civil rights, "When will you be satisfied?" We can never be satisfied
as long as our bodies, heavy with the fatigue of travel, cannot gain
lodging in the motels of the highways and the hotels of the cities.
We cannot be satisfied as long as the Negro's basic mobility is from
a smaller ghetto to a larger one. We can never be satisfied as long
as a Negro in Mississippi cannot vote and a Negro in New York
believes he has nothing for which to vote. No, no, we are not
satisfied, and we will not be satisfied until justice rolls down like
waters and righteousness like a mighty stream.

I am not unmindful that some of you have come here out of great
trials and tribulations. Some of you have come fresh from narrow
cells. Some of you have come from areas where your quest for freedom
left you battered by the storms of persecution and staggered by the
winds of police brutality. You have been the veterans of creative
suffering. Continue to work with the faith that unearned suffering is
redemptive.

Go back to Mississippi, go back to Alabama, go back to Georgia, go
back to Louisiana, go back to the slums and ghettos of our northern
cities, knowing that somehow this situation can and will be changed.
Let us not wallow in the valley of despair.

I say to you today, my friends, that in spite of the difficulties and
frustrations of the moment, I still have a dream. It is a dream
deeply rooted in the American dream.

I have a dream that one day this nation will rise up and live out the
true meaning of its creed: "We hold these truths to be self-evident:
that all men are created equal."

I have a dream that one day on the red hills of Georgia the sons of
former slaves and the sons of former slaveowners will be able to sit
down together at a table of brotherhood.

I have a dream that one day even the state of Mississippi, a desert
state, sweltering with the heat of injustice and oppression, will be
transformed into an oasis of freedom and justice.

I have a dream that my four children will one day live in a nation
where they will not be judged by the color of their skin but by the
content of their character.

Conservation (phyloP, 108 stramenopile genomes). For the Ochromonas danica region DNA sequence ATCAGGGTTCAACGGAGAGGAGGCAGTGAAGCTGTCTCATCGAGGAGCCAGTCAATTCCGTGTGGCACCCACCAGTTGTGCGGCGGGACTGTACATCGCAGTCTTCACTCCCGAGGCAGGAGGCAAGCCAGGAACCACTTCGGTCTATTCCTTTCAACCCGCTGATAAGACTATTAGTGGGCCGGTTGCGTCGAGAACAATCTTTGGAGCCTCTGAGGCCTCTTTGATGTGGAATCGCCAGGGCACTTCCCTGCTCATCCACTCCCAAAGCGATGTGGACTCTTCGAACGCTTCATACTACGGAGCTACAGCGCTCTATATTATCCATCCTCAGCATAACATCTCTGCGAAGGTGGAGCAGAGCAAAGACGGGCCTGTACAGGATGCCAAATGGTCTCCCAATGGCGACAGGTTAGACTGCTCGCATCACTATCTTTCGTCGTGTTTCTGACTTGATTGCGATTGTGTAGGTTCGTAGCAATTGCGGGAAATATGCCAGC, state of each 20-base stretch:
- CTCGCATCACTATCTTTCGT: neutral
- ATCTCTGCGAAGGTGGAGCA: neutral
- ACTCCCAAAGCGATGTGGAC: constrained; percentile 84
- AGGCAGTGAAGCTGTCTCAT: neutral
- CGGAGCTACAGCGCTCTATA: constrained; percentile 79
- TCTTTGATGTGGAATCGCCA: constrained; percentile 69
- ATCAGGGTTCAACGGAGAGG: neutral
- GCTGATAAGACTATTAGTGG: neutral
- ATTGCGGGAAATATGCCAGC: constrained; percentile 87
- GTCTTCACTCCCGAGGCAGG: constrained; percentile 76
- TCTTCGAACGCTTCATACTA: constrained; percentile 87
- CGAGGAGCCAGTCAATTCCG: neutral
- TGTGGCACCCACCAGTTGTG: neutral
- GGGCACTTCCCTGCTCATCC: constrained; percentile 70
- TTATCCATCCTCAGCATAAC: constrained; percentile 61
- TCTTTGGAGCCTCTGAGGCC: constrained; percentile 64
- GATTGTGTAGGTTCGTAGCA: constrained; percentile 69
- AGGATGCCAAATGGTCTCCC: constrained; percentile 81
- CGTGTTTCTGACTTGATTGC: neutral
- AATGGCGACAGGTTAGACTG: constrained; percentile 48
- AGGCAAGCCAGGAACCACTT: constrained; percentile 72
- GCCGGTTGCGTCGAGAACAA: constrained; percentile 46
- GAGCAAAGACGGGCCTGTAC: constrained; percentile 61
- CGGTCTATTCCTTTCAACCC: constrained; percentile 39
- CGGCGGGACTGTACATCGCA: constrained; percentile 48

I have a dream today.

I have a dream that one day the state of Alabama, whose governor's
lips are presently dripping with the words of interposition and
nullification, will be transformed into a situation where little
black boys and black girls will be able to join hands with little
white boys and white girls and walk together as sisters and brothers.

I have a dream today.

I have a dream that one day every valley shall be exalted, every hill
and mountain shall be made low, the rough places will be made plain,
and the crooked places will be made straight, and the glory of the
Lord shall be revealed, and all flesh shall see it together.

This is our hope. This is the faith with which I return to the South.
With this faith we will be able to hew out of the mountain of despair
a stone of hope. With this faith we will be able to transform the
jangling discords of our nation into a beautiful symphony of
brotherhood. With this faith we will be able to work together, to
pray together, to struggle together, to go to jail together, to stand
up for freedom together, knowing that we will be free one day.

This will be the day when all of God's children will be able to sing
with a new meaning, "My country, 'tis of thee, sweet land of liberty,
of thee I sing. Land where my fathers died, land of the pilgrim's
pride, from every mountainside, let freedom ring."

And if America is to be a great nation this must become true. So let
freedom ring from the prodigious hilltops of New Hampshire. Let
freedom ring from the mighty mountains of New York. Let freedom ring
from the heightening Alleghenies of Pennsylvania!

Let freedom ring from the snowcapped Rockies of Colorado!

Let freedom ring from the curvaceous peaks of California!

But not only that; let freedom ring from Stone Mountain of Georgia!

Let freedom ring from Lookout Mountain of Tennessee!

Let freedom ring from every hill and every molehill of Mississippi.
From every mountainside, let freedom ring.

When we let freedom ring, when we let it ring from every village and
every hamlet, from every state and every city, we will be able to
speed up that day when all of God's children, black men and white
men, Jews and Gentiles, Protestants and Catholics, will be able to
join hands and sing in the words of the old Negro spiritual, "Free at
last! free at last! thank God Almighty, we are free at last!"


Ad:1